Song Of The Day 11/21/2014: Johnny Wakelin - "In Zaire"

British Hits, American Misses: Johnny Wakelin, born in Brighton, England, had a niche pretty much all to himself: novelty songs about Muhammad Ali at the height of The Greatest's popularity. Wikipedia, the unquestionable authority on the Youghiogheny River and the Mayors of Podgorica from 1879 onward, reveals that Wakelin was discovered by Pye Records' Robin Blanchflower, who masterminded the euphoric rise of Carl Douglas' hit "Kung Fu Fighting." So songs about other people participating in combat sports were kind of Blanchflower's milieu.

Wakelin actually did find some success in America with the slightly, errr, tone-deaf song "Black Superman." It had a reggae-referencing beat, a cloyingly wooden spoken-word attack, and the kiddie chorus "Muhammad -- Muhammad Ali / He floats like a butterfly and stings like a bee." We took something of a shine to that song here in the colonies, although Ali reportedly wanted less than nothing to do with the song, Wakelin's earnest but misguided cultural appropriation, or his unconquerably perfect hair. Seriously, that's some springy, Bobby Bittman pomade action right there.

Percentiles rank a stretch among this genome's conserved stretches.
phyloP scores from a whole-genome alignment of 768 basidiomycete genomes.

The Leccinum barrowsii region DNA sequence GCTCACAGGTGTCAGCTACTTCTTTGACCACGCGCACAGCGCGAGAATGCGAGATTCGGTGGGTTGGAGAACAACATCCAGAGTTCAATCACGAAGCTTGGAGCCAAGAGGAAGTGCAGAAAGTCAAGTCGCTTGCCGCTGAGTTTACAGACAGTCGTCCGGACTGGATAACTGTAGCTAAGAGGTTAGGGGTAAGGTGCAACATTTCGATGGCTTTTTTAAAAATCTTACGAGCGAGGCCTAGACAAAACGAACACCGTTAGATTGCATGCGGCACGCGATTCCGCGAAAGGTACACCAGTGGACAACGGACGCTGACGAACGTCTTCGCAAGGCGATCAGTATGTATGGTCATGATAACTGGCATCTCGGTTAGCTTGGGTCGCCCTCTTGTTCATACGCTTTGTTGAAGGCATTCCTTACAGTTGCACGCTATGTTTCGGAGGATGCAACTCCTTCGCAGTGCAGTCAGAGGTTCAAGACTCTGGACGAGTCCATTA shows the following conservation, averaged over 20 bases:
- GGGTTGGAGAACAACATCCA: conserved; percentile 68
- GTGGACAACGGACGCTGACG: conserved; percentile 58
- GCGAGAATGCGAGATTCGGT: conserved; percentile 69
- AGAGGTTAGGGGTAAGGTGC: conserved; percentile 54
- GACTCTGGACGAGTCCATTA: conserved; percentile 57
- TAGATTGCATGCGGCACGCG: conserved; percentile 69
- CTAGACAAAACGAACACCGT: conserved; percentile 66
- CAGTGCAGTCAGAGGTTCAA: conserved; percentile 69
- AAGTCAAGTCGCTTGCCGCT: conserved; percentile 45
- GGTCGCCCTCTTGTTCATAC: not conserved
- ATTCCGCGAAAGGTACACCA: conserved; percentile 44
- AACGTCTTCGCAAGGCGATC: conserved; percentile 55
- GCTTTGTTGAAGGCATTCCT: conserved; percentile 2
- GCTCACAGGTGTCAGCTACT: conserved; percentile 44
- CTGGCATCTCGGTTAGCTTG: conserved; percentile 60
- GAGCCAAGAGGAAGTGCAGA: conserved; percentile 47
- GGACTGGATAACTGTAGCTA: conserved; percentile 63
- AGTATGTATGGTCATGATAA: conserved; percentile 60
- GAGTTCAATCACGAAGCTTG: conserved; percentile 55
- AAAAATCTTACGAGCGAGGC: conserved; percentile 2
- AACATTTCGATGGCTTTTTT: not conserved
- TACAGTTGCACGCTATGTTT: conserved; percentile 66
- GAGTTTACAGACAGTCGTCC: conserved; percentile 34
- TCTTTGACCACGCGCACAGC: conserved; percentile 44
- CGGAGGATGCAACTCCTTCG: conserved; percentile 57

Wakelin managed to mine another European hit single out of his Ali obsession, the somewhat more bearable "In Zaire." This was about the Rumble in the Jungle, possibly the most well-known single boxing match in the sport's history, between Ali and George Foreman in Kinshasa, Zaire. (Which reminds me: Wakelin's backup group was called "The Kinshasa Band." His brand strategists knew no limits.) Once again Wakelin attempted to construct a tonal homage to the native musical roots of Africa. Or you could say he bastardized it. I'm just trying to give you as many options as you can handle for this one. "In Zaire" hit #4 in the UK, it hit the Top Ten in much of the rest of the continent, but the U.S. -- well, like Foreman, it hit the floor at the end of the eighth round.

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